The Private Sector Commission and the Guyana government on Saturday continued to be at loggerheads over the business community’s ‘no confidence’ in managing the country’s economy as well as concerns about the constitutionality of a proposed law to recover stolen state assets, and alleged political interference in the judiciary.
A day after government labelled the PSC a “political stool pigeon” and accused that organisation of one that “yields to its political handlers,” PSC Chairman Eddie Boyer rubbished claims that the private sector was demonstrating political bias.
“If the economy is not doing well, we must not speak out? This is a free country. They can deem me political or the Private Sector Commission but that is not message. The message is there: people’s businesses are suffering,” he told Demerara Waves Online News.
The Guyana government slammed the PSC, accusing the body of parroting the opposition People’s Progressive Party’s (PPP) position. “The Government of Guyana deems it rather shameful that the PSC has allowed itself to be used as a political stool pigeon to repeat the propagandistic chatter of the opposition and to seek to undermine confidence in our economy and good governance.
The David Granger-led administration further charged that a number of the PSC’s leaders are aligned to the PPP and had been far less than vocal on corruption and drug trafficking. “The PSC has further eroded its credibility as an independent private sector umbrella body for having remained silent during protracted periods of violent crime sprees, the descent of Guyana into a narco-economy and obscene levels of corruption under the former discredited and corrupt government with which several of its leaders were and continue to be associated.”
Despite the harsh exchange of words between the two sides, the PSC Chairman does not believe this will lead to a breakdown in communication. “I think the government needs to listen to the private sector and work with us and have more communication and dialogue so we could fix the economy,” Boyer said.
A number of large business owners, who are strong supporters of the APNU+AFC coalition have been also complaining bitterly about the economic downturn due to taxes, a protracted foreign exchange shortage and general slowdown in commercial activity.
Lashing back, the PSC expressed surprise and disappointment that the government which was elected to serve the people of Guyana, resorted to pejorative terms and at the same time failed to respond to concerns that have been raised by the business sector.
“The Private Sector Commission is also alarmed at the fact that the entire missive, purportedly emanating from the Government of Guyana, addresses none of the points raised in the Commission’s statement and does not attempt to answer the perception of the business community that the economy is on the decline; a perception that should be easily refuted by the Government were it not evident by the economic data which the Government itself disseminates,” the PSC said in a statement.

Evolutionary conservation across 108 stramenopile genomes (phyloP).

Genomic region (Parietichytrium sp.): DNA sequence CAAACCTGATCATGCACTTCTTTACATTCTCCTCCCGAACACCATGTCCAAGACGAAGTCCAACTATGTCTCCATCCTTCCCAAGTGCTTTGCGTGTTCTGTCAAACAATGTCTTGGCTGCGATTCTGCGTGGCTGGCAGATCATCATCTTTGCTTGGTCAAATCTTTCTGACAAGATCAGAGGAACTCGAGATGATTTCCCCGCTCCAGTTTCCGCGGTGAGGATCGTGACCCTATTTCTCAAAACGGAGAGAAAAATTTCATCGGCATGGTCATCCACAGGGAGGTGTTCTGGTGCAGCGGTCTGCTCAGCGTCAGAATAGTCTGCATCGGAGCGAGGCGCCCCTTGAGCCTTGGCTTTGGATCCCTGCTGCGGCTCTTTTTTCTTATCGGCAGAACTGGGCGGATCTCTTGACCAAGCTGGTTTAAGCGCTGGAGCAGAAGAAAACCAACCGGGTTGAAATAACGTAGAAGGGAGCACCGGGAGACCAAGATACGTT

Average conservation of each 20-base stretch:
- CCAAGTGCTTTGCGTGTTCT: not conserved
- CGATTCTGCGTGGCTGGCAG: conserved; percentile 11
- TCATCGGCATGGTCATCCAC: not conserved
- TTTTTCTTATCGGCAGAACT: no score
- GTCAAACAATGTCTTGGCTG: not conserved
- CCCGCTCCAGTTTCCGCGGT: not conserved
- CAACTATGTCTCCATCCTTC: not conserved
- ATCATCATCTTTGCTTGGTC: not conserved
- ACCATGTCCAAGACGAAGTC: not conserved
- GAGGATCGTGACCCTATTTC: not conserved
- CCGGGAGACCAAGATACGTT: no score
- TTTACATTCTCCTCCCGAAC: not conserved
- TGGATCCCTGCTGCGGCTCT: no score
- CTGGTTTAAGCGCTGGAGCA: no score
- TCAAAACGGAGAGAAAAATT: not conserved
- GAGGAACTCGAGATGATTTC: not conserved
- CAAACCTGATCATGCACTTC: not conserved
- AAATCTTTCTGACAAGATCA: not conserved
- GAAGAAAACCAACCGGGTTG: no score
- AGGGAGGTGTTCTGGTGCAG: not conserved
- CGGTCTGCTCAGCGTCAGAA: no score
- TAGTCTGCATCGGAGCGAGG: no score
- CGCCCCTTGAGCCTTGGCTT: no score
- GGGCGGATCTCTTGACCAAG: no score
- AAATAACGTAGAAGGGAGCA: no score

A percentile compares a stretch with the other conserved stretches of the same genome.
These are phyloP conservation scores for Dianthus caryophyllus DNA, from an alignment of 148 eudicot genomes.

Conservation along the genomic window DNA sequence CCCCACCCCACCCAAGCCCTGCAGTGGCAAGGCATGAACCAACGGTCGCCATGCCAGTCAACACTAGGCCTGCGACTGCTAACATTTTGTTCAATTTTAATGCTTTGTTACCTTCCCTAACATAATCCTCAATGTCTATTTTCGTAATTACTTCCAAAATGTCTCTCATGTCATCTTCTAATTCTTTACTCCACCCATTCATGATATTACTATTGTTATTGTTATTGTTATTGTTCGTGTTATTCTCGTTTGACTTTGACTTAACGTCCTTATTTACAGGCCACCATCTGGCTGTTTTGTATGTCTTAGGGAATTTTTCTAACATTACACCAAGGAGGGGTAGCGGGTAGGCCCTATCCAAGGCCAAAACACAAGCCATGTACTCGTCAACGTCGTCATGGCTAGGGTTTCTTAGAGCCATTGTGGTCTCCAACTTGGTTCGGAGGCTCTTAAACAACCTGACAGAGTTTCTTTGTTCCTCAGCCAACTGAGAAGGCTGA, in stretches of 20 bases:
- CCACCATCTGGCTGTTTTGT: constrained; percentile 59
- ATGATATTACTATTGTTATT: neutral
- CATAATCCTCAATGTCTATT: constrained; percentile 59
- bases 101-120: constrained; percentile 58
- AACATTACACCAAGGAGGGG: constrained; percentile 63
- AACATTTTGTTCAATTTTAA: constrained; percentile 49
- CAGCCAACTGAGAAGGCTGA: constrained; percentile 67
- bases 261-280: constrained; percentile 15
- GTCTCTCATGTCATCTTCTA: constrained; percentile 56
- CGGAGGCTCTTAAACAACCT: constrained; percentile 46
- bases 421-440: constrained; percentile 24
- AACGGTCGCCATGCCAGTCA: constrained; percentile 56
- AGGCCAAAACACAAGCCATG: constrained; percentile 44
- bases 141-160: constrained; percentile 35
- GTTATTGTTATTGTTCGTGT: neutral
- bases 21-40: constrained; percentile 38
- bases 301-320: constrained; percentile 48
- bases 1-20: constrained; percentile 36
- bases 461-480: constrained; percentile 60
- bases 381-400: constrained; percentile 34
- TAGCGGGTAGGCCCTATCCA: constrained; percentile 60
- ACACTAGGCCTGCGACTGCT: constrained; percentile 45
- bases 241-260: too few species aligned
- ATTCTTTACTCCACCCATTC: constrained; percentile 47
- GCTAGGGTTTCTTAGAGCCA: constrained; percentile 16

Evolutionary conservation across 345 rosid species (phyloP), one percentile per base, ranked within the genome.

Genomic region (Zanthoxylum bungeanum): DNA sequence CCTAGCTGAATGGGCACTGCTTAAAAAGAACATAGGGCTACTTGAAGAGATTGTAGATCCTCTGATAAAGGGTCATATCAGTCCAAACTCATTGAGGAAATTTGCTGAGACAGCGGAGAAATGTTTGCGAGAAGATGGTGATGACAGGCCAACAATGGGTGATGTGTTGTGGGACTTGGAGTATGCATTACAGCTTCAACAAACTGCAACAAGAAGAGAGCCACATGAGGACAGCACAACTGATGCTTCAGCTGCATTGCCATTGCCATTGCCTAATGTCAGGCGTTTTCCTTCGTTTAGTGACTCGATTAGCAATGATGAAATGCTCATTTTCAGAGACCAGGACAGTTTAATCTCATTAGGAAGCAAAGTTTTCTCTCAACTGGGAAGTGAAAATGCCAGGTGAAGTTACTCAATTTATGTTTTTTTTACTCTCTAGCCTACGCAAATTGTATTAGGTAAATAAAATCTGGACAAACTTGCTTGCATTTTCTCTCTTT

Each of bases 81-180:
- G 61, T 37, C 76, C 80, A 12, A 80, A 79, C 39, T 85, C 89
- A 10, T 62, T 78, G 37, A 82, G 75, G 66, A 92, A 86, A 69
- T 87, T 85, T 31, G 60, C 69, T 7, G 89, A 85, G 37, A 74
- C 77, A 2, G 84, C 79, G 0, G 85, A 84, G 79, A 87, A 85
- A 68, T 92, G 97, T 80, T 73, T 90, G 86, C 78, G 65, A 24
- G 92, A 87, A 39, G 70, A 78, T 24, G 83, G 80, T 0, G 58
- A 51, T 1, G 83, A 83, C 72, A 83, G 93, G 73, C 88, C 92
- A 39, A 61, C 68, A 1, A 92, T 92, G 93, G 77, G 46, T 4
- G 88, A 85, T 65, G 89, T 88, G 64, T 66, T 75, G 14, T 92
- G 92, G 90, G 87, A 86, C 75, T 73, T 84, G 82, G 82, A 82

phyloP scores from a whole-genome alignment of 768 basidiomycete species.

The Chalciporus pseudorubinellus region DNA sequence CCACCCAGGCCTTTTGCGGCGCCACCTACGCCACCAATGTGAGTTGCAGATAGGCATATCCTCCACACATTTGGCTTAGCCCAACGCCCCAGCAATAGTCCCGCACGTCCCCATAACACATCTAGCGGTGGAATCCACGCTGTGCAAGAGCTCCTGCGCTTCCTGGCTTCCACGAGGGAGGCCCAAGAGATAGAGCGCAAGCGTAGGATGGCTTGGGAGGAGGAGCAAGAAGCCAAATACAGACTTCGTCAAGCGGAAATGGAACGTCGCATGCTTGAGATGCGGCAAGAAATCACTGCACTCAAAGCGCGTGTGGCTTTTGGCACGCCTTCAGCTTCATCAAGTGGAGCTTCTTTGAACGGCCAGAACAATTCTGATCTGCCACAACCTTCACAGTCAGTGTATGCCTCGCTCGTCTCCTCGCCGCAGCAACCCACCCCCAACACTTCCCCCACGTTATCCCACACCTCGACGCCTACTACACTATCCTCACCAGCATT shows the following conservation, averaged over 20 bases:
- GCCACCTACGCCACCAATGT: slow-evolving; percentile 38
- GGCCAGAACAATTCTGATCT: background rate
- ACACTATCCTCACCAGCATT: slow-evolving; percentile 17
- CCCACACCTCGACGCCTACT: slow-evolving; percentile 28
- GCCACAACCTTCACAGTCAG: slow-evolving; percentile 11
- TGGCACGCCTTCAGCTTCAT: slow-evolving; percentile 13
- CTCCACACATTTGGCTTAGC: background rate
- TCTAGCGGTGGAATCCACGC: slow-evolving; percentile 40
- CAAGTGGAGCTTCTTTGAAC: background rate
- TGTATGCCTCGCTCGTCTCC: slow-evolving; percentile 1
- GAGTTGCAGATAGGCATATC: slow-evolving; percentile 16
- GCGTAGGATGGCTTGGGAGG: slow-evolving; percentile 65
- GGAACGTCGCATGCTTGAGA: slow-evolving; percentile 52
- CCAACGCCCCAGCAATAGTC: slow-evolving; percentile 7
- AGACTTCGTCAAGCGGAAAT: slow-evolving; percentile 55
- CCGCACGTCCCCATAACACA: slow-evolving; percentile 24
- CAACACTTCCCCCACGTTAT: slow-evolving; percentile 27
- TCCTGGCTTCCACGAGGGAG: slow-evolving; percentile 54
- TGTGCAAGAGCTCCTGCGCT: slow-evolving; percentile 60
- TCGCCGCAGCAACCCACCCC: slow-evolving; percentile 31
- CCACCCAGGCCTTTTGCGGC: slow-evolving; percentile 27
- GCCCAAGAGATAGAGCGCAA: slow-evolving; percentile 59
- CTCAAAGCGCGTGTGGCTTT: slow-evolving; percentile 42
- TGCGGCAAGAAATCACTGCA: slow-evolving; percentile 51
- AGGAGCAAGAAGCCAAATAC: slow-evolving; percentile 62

The umbrella business grouping said it is a democratic organisation that represents close to five thousand micro, small, medium and large businesses through their membership of the 24 sectoral member organisations which each have a seat on the governing Council of the Commission.
“These persons all have diverse political views which span the spectrum and the Private Sector Commission respects all of these views.The Government’s statement that it has “full respect for business” is made a travesty by the entire content and tone of its missive,” the PSC added.
Boyer said it almost two years now and the PSC has been unable to meet with President David Granger to discuss issues facing the economy. And, the PSC said it had hoped that government would have seized the opportunity of reaching out for talks on the range of concerns.
“The right and proper path for the Government to follow if it is perturbed by the expressed views of the business community is to engage the Commission in constructive dialogue aimed at resolving the highlighted problems, especially in view of the healthy relationship which the Commission and the Government have enjoyed since its assumption of office,” said the PSC.
The PSC says it is concerned that the sluggish economy is leading to capital flight and increased property inventory at low prices.
Other concerns are about the State Assets Recovery Agency Bill that the PSC says is unconstitutional and should be dispatched to a bipartisan select committee. The PSC fears that the Bill can be used for political harassment.
However, government has signaled that the Bill will be debated and passed at the next sitting instead of taken to a select committee.
The PSC is also worried about political interference in the judiciary, weeks after Attorney General Basil Williams had expressed concern about the role of the Chancellor of the Judiciary, Carl Singh in appointing magistrates and judges. President Granger is yet to accept a recommendation by the Judicial Services Commission to appoint several judges.